In statistical physics the emergence of large scale collective phenomena out of local interactions between simple agents takes place in general only for very special (zero measure) / critical values of the parameters (temperature, pressure, etc).
Yet in nature collective objects and their large scale dynamics are ubiquitous features dominating our daily experience.
Each of the last decades proposed a different generic mechanism for the emergence of macroscopic complex dynamics out of local microscopic laws.
Nowadays it seems that most of the instances in which microscopic events are promoted to macroscopic changes are related to some form of autocatalytic process.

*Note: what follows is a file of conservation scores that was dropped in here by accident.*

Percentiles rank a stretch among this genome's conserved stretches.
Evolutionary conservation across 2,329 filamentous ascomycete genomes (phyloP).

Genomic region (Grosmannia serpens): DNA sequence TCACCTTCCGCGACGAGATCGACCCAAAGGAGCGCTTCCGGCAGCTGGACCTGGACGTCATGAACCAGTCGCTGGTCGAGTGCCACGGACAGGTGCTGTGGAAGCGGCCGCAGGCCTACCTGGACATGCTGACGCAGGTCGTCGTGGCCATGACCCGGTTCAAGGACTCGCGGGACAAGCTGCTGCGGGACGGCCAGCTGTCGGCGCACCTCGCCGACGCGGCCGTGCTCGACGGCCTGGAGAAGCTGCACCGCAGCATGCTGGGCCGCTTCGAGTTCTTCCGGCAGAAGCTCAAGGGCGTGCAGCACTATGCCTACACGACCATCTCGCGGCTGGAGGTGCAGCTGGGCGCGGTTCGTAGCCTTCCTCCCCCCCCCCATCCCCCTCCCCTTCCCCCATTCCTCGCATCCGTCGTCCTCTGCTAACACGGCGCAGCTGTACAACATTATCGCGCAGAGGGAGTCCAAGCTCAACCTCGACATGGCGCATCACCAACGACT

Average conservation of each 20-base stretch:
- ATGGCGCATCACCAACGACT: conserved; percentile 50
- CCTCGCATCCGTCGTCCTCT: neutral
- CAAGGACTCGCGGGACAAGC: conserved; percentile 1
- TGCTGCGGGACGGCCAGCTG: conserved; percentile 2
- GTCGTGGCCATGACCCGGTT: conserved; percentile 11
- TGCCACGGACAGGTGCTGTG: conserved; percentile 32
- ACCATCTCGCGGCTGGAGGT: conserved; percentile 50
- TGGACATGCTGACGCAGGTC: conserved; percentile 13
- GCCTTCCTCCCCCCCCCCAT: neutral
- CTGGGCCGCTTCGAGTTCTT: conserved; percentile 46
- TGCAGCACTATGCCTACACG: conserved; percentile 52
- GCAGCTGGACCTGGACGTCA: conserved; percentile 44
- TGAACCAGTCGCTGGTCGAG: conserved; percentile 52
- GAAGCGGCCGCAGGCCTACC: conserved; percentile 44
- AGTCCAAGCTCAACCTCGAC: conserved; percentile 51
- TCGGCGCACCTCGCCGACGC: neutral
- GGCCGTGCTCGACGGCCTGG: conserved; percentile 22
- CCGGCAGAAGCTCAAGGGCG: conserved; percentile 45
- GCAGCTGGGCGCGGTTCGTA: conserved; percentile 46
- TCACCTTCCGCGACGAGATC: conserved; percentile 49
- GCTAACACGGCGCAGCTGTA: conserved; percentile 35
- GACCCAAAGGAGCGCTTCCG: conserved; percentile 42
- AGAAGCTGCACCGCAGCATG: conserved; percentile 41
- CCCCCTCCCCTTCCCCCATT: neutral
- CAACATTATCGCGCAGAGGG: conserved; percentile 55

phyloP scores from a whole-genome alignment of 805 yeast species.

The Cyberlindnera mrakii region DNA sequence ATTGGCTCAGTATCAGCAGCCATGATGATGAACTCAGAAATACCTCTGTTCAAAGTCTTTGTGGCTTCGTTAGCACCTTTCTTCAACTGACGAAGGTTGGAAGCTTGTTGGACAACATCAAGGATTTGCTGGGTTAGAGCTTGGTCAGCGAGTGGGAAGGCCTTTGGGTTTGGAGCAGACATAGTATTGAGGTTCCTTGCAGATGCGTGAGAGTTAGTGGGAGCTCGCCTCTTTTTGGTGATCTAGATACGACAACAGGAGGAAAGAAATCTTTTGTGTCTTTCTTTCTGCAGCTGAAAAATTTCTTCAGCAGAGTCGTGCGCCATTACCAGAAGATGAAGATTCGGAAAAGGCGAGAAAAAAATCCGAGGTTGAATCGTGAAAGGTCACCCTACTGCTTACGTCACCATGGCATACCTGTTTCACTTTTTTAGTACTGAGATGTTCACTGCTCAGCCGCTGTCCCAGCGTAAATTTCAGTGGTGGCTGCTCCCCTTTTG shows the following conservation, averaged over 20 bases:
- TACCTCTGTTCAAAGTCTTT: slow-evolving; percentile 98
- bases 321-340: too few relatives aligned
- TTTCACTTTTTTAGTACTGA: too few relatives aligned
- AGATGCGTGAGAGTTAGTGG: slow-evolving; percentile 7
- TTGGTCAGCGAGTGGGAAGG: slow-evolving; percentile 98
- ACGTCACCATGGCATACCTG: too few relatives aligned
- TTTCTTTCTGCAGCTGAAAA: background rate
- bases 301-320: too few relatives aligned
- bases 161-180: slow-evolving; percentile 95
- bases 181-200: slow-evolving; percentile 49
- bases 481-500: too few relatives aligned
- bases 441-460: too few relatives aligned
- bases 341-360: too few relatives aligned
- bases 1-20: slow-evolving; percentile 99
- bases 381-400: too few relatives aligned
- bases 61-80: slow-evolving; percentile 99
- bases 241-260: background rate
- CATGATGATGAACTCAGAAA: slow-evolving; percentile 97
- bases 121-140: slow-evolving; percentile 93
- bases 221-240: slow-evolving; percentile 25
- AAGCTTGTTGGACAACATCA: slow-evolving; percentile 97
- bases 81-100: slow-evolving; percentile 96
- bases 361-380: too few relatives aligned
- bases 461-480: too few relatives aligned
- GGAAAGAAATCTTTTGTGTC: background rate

Identifying the relevant autocatalytic process allows one to gain understanding and control on the seemingly messy empirical systems.
I will review some of the instances in which the resulting models were analytically tractable and in which the theoretical predictions were confirmed by the data.